Moving ahead, most watchers wonder what, if anything, will change. With somewhere between $500MM and $1B of debt (in a chain that historically has had no debt), can prices remain as low as they were? Will working conditions change? Will customer service continue to be outstanding? Will all of the customers come back…or have they found other alternatives that they are happy with?

PS — In addition to the joy at Market Basket, customers at Hannaford (where many shoppers from Market Basket shopped during the trouble) are thrilled with the settlement. Hannaford was so crowded that there were no parking places. The Hannaford shopper is celebrating the settlement too.

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Why Move Into the Grocery Business?

A recent article in The Guardian asks the question, “Why would Amazon want to move into the grocery business”?

People who watch the Amazon model at work know that to Amazon, volume is king. And with a $1 Trillion food market in the USA, how could Amazon not play? But with the infrastructure that needs to be built, the high level of customer expectations, the inherent problems with perishable items, can Amazon work their magic? Or, as the story suggests, is Amazon using its learning for a bigger purpose — one that is in keeping with the rest of their business?

“Skepticism about AmazonFresh’s viability has fuelled speculation that its real purpose is not, in fact, to turn the company into a mega-grocer but to cement customer loyalty and to test-run speedier delivery, honing Amazon’s edge in other areas.”

We know that Amazon tested the AmazonFresh concept for almost 5 years in Seattle before rolling it out to Los Angeles, San Francisco and, most recently to San Diego. Whether or not they succeed in these (and more) markets, AmazonFresh will disrupt all of the markets they play in. We will need to wait to see how that plays out….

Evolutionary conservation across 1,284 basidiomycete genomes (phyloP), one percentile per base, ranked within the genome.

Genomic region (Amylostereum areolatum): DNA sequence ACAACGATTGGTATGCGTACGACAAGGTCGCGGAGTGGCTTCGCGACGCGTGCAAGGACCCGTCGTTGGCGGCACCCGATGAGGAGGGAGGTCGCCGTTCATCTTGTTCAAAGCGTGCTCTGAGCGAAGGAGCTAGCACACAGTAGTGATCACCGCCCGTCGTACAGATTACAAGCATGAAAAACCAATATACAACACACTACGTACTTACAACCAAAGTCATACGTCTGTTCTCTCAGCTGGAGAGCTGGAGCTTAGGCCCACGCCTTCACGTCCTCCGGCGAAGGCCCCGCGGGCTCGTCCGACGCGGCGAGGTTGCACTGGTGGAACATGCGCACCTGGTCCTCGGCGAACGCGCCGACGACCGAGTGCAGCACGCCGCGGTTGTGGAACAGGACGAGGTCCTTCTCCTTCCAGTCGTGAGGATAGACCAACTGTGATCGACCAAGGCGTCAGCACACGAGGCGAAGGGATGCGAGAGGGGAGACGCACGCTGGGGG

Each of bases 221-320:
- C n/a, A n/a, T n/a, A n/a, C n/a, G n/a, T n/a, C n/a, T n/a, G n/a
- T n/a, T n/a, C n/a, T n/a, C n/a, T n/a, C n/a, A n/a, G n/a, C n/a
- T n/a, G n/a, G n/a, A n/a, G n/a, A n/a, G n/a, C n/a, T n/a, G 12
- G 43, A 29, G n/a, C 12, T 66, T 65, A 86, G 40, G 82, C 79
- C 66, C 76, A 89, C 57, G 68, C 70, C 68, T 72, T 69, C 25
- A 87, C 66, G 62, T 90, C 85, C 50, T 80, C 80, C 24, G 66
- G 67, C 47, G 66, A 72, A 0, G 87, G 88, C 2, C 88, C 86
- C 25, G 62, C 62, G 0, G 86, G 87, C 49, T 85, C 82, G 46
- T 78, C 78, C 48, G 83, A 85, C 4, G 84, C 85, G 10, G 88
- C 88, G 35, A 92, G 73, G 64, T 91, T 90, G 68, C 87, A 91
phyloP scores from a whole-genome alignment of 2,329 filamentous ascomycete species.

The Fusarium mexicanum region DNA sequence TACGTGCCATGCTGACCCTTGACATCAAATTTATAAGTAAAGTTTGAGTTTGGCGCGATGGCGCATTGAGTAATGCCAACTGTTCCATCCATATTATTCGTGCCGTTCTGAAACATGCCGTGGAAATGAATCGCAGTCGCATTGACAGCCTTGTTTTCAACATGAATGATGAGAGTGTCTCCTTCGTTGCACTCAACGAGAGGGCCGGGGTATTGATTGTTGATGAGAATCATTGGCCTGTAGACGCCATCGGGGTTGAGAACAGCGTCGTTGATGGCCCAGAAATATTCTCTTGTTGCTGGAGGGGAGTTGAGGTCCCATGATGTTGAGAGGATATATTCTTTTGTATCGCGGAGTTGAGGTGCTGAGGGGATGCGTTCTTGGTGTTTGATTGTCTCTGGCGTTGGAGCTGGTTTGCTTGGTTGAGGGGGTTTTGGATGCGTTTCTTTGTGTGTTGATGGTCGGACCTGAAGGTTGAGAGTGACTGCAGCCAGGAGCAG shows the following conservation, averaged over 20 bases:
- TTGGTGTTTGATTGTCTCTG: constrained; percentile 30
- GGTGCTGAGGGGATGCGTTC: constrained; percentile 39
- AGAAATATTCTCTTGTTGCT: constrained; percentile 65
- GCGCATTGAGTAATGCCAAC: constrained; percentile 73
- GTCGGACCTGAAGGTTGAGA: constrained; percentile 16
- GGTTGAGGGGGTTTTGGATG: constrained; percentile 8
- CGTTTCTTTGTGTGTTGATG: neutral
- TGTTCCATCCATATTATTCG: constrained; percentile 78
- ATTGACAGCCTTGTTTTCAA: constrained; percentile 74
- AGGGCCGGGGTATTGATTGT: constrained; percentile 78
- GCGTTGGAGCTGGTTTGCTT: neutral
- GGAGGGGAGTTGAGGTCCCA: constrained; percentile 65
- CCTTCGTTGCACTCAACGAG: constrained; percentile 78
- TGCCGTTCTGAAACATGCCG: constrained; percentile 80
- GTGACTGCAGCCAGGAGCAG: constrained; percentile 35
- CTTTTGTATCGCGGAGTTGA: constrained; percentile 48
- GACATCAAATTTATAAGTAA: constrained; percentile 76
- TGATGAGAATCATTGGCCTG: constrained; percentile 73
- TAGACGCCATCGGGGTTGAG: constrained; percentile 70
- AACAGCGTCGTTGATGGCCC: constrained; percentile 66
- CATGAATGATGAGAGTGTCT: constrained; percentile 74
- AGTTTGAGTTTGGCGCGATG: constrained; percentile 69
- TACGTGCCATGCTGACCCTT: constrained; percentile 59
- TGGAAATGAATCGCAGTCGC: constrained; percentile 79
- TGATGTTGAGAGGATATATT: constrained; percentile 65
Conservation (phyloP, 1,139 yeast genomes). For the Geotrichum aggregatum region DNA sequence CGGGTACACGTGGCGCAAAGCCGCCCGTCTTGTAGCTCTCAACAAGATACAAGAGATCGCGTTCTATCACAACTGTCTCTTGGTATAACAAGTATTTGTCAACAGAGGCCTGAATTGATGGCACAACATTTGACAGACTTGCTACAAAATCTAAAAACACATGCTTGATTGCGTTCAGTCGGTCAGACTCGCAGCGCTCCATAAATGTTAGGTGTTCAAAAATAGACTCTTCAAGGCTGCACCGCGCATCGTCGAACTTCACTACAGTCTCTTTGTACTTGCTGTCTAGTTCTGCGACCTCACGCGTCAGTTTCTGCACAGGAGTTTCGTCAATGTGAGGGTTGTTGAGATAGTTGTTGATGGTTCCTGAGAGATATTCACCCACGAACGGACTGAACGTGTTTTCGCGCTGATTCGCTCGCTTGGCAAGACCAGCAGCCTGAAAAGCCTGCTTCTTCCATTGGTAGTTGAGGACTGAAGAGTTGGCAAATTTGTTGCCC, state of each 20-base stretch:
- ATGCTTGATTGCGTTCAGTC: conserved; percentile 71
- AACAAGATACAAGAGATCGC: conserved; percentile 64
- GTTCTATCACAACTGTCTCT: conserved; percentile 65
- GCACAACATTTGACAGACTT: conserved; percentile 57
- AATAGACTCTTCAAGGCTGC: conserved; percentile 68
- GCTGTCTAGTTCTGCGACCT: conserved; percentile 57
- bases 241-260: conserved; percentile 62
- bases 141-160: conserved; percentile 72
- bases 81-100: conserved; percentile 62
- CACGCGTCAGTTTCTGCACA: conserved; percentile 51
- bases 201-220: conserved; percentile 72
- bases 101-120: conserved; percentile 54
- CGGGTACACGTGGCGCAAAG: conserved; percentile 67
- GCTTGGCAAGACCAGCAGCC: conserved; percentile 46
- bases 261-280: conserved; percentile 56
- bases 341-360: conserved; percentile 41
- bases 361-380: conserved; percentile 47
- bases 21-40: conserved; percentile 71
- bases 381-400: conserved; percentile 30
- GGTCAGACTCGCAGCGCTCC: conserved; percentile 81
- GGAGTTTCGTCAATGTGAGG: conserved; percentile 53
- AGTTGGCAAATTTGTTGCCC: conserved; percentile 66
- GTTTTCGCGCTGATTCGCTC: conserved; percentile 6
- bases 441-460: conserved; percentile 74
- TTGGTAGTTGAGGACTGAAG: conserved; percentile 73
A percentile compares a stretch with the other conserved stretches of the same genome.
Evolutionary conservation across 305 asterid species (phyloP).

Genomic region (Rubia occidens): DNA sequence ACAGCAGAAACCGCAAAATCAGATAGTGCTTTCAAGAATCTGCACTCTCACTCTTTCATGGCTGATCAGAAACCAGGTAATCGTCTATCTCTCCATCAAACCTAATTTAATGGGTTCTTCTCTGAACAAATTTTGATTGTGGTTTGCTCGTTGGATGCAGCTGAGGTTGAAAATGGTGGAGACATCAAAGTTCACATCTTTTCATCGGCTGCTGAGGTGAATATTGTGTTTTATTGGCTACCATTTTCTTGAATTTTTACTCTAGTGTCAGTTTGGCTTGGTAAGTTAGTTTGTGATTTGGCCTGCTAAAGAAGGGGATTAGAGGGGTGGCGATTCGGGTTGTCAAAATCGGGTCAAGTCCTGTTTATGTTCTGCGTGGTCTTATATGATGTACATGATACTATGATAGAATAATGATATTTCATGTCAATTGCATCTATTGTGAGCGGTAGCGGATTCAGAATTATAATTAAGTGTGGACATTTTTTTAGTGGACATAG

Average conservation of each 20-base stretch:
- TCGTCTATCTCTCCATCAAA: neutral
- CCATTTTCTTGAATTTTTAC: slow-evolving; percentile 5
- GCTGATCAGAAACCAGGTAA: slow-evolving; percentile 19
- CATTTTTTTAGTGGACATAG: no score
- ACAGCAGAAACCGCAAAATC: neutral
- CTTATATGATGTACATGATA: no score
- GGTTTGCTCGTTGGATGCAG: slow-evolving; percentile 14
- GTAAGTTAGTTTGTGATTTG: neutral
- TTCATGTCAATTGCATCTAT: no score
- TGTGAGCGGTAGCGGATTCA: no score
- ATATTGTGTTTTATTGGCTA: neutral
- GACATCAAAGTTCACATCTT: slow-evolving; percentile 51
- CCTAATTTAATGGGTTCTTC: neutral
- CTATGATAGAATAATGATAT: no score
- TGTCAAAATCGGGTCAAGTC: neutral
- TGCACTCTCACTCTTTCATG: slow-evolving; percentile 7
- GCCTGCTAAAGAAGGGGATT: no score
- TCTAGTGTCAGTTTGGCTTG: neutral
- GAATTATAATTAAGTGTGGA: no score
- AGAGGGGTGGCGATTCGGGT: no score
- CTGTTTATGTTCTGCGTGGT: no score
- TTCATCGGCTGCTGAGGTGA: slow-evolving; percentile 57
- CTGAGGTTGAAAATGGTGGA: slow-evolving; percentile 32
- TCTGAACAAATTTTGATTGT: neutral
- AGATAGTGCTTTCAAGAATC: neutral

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Another Chain on the Rise?

growth2Our last few posts have been about Market Basket, where employees and customers seem to have banded together to try to save the culture at Market Basket—a culture where service, low prices, and employee engagement are the norm. There is no clear outcome yet. But there are so many other stories about the supermarket industry…

According to a recent article in Retailing Today, for the fourth year in a row, Aldi’s has been recognized as the low price leader. But low prices aren’t the only story at Aldi’s. “Aldi maintained a top five ranking in the categories of good private label brands, accurate pricing and tags and sustainable environment / green policies. It also earned top-five rankings in three new Market Force categories such as courteous staff, fast checkout and nutrition/health information.”

And if you don’t have any Aldi’s near you, just wait!

According to this recent article, Aldi operates 1,300 stores in 32 states and plans to open 650 stores this year.

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Kroeger to Acquire On-line Retailer Vitacost

A Supermarket News article last week reported that Kroger Co. has agreed to acquire Vitacost.com, a leading Internet retailer of vitamins, supplements and healthy living products, in a deal the company said would accelerate its nascent e-commerce strategy.

Kroger officials said Vitacost would help to jump-start its e-commerce strategy by providing a team with extensive e-commerce experience and a “substantial platform that includes technology and ship-to-home fulfillment centers to serve customers in all 50 states and internationally.”